shawl over her head and left the room. Mark watched the woman walk down the
hallway and turn the corner.
Mark turned the lamp down before he
crawled back into bed. “Spiders and webs…” he mumbled as he fell back
The following morning, Mark walked
into the lobby of the hotel and was met by the Sheriff who asked if he could
speak with him.
“I was hoping to get an early
start,” Mark answered.
“I think I have information that
you need to know.”
“Okay,” Mark stated and motioned to
the Sheriff to follow him to a corner table in the restaurant. The waitress
poured each man a cup of coffee.
“I did some wiring last night and
received a couple of responses. I received word from Sayre that Turpin has
passed through there and word from Elk City is that Turpin arrived last
“That is good news,” Mark replied.
“Marshal, I’ll warn you. If you
head on to Elk City, watch your step. I’d hide that badge of yours.”
“Best to go in quiet like. Elk
City and some of the surrounding areas are reporting men missing… Now I’m
not saying anything about my counterpart, but there are plenty of rumors
getting spread around. He’s not a marshal or a sheriff, calls himself a
constable. Like one of them British lawmen. Elk City is getting the
reputation of being welcome to the lawless.”
“I’ll keep that in mind,” Mark
answered as he stood to leave.
“I take it Marnie came to you last
night?” the sheriff asked.
“If I were you, I’d keep all she
said fresh in your mind. Don’t know how she does it, but she’s right more
times than she’s wrong. She knows things… things that she just shouldn’t
“I’ll remember what you both have
said. Sheriff, thank you for your help.”
“I wish you luck, marshal.”
Mark headed to the livery, saddled
Rainmaker, and headed for Sayre.
The quiet, sleepy town of Sayre
greeted Mark as he arrived at a little past midnight. Finding no one in the
livery, Mark helped himself to an empty stall and promptly removed
Rainmaker’s saddle and bridle. From his saddlebag, Mark wrote a note to the
livery manager saying that he would be staying at the hotel.
Taking both rifles and his
saddlebags, Mark walked to the hotel. As he approached, he saw one lone
person sitting in a rocking chair on the front porch, smoking a cigar.
“Evening, Marshal,” the man greeted
Mark and turned up his coat collar to show his Sheriff’s badge.
“Evening,” replied Mark.
“I’m Sheriff Gusstafson, I won’t
keep you, I take it the Sheriff in Hext has warned you about Elk City?”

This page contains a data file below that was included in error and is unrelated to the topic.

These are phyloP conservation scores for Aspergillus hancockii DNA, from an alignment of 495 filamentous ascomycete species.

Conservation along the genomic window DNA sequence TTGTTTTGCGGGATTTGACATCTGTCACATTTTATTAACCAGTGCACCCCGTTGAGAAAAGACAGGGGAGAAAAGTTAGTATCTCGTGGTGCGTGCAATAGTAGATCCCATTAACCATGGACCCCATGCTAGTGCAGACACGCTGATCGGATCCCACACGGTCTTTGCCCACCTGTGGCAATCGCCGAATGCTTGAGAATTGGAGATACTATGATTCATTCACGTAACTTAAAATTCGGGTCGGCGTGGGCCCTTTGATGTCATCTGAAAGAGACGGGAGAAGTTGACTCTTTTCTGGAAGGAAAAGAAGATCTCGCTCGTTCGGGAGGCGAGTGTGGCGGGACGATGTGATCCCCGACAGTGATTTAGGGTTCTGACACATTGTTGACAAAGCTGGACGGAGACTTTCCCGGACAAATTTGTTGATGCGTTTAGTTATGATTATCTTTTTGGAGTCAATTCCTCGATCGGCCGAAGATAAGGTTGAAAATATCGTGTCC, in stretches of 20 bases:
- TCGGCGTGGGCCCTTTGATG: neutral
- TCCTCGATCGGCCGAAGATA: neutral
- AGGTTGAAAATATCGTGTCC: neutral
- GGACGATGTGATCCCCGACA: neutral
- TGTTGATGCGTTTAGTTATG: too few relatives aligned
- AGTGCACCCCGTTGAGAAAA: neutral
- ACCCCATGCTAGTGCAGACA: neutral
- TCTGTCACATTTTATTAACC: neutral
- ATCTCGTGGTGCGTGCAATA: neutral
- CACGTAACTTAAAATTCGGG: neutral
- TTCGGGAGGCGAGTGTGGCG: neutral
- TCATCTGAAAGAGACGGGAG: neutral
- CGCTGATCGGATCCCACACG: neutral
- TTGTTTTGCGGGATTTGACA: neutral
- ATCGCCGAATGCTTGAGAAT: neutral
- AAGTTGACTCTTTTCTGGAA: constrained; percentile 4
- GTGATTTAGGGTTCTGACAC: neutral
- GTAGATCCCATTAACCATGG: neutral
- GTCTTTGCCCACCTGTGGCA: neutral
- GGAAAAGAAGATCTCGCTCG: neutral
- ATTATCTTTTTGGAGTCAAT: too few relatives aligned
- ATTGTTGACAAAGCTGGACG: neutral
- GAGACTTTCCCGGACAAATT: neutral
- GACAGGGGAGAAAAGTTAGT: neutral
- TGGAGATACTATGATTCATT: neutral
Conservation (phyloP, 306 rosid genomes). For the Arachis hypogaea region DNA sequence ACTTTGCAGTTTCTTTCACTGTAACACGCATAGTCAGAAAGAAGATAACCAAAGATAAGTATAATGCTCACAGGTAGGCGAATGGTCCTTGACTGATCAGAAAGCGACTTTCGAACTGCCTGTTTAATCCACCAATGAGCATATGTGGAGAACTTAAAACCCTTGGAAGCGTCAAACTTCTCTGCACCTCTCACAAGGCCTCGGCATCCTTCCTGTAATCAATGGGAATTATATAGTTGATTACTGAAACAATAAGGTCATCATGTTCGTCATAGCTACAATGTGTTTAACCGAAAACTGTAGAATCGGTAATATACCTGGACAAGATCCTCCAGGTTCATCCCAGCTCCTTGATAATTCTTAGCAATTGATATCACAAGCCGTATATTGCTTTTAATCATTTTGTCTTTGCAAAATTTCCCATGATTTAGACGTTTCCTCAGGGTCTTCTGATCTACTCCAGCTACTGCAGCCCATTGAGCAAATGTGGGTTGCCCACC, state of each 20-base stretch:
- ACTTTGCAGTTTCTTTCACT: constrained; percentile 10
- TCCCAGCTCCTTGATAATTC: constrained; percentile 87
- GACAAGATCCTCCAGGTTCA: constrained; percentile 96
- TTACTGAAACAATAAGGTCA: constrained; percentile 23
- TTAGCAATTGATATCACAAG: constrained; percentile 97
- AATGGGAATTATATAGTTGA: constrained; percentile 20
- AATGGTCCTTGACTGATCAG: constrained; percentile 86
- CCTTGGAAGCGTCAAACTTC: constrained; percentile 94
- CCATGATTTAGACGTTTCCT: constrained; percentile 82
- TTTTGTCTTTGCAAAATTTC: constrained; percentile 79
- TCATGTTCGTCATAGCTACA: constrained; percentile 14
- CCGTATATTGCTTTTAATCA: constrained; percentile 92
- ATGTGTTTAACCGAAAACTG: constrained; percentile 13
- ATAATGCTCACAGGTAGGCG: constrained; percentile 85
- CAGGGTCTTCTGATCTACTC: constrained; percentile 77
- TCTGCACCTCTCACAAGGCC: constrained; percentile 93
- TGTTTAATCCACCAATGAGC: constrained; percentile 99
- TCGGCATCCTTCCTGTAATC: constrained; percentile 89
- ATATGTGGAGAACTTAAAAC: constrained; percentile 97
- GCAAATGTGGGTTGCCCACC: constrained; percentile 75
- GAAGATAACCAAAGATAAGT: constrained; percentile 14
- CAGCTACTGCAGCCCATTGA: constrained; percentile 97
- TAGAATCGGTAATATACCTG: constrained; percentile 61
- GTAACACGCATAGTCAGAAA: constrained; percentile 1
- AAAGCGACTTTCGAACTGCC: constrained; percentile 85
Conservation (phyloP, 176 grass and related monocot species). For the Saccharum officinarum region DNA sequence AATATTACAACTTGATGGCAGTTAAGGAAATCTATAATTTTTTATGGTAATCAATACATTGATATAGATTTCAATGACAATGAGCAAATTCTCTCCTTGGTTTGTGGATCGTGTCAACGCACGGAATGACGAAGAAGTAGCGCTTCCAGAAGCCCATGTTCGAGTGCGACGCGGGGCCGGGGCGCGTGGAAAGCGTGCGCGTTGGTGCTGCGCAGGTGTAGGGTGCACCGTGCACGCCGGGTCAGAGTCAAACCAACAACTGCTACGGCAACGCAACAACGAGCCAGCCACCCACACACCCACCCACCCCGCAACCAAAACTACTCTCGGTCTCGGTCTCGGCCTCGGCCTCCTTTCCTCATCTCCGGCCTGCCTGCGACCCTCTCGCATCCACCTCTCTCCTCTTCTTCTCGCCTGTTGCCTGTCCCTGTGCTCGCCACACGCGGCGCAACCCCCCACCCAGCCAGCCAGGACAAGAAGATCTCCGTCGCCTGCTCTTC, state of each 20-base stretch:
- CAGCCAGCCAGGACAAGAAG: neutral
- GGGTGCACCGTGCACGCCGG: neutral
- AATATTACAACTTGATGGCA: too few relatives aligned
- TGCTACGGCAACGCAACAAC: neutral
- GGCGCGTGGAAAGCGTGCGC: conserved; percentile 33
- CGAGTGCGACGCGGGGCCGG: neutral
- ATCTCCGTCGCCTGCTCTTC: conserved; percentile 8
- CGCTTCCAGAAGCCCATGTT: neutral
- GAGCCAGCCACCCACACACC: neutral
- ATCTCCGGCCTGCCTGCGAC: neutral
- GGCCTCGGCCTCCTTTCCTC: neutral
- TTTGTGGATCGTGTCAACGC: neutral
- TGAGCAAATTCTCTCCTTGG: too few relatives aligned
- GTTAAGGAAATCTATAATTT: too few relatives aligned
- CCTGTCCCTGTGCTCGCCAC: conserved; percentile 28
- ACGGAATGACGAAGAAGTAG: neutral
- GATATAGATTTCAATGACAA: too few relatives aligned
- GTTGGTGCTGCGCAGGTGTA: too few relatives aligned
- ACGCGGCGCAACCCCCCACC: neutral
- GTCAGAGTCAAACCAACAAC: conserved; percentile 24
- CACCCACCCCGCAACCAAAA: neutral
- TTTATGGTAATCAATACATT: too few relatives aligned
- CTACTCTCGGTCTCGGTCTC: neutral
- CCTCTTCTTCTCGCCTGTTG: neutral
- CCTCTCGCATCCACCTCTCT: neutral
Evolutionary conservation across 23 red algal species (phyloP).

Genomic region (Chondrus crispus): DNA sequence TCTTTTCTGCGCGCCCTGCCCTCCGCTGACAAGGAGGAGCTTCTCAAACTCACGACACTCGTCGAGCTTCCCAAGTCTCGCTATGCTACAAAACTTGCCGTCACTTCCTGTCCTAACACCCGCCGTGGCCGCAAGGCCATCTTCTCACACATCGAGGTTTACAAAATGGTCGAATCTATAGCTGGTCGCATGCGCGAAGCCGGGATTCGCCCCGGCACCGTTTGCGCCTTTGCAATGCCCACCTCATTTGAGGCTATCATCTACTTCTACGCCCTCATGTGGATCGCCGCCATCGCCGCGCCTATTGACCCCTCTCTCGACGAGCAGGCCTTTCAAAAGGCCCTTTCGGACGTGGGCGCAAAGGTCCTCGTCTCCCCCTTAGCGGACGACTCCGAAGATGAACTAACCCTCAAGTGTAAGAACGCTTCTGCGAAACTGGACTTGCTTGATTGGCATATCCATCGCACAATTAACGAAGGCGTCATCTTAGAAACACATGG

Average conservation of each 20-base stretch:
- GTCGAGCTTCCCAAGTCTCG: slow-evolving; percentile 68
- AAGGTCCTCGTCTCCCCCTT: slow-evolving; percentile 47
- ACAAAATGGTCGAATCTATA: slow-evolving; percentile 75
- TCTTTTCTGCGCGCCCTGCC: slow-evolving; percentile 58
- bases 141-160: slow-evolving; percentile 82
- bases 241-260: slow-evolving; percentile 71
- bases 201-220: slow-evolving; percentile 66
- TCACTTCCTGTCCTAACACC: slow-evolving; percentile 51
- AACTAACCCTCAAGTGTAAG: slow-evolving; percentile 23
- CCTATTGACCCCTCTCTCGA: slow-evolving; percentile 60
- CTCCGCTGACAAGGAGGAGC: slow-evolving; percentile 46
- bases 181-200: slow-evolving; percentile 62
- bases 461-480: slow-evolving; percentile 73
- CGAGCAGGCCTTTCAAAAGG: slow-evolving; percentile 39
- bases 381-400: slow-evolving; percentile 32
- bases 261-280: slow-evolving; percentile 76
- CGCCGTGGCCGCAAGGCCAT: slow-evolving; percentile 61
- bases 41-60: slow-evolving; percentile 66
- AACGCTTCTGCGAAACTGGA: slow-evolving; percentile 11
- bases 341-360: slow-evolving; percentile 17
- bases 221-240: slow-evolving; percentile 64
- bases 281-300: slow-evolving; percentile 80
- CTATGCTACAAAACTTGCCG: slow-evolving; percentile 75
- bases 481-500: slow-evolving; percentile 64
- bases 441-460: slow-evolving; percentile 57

“I’ve a number of families arriving
here and the stories they’re telling, if true, it’s going to take the U.S.
Army to clear out those outlaws that have been calling it home.”
“You said families… from what the
Sheriff said, quite a few men are missing.”
“Some families with their husbands
and some families with an elder son take care of their ma. You watch your
“You saw Turpin?”
“Ya, but no one was with him,”
Gusstafson stated as the stood. “Got rounds to make. If you want, meet me
at the café for breakfast in the morning. You look too tired for me to give
you any other information that you could understand.”
The roosters around town were just
beginning to crow when Mark made his way to the café. Over breakfast,
Sheriff Gusstafson drew for Mark a layout of Elk City and its surrounding
ranches, and answered any questions that he could.
“If you’re looking for someone to
share your confidence, Doc Brubaker can be trusted,” Sheriff Gusstafson
stated as Mark bid his leave.
“Thanks for your hospitality.”
Upon leading Rainmaker from the
livery, Mark overheard firsthand the account of a woman reporting her
husband missing to the Sheriff.
“I begged him to find my
husband…for two nights he’d been gone,” the woman wailed as she told her
story. “All I got for my worry was for that constable to tell me, ‘Lady,
I’ve things to do to keep the people of this town safe and that don’t
include traipsing across the countryside looking for your drunk of a
husband. He’s probably sleeping off a good drunk somewhere.’ But I tell
you this, my husband does not drink!”
Keeping both sheriffs’ words of
warning in mind, Mark removed his marshal’s badge and pinned it to the
inside of his pant leg, “This seems to keep happening,” Mark commented as he
put his foot back in the stirrup. Casually he rode towards Elk City and
hopefully, his Pa.
for Burns Flatt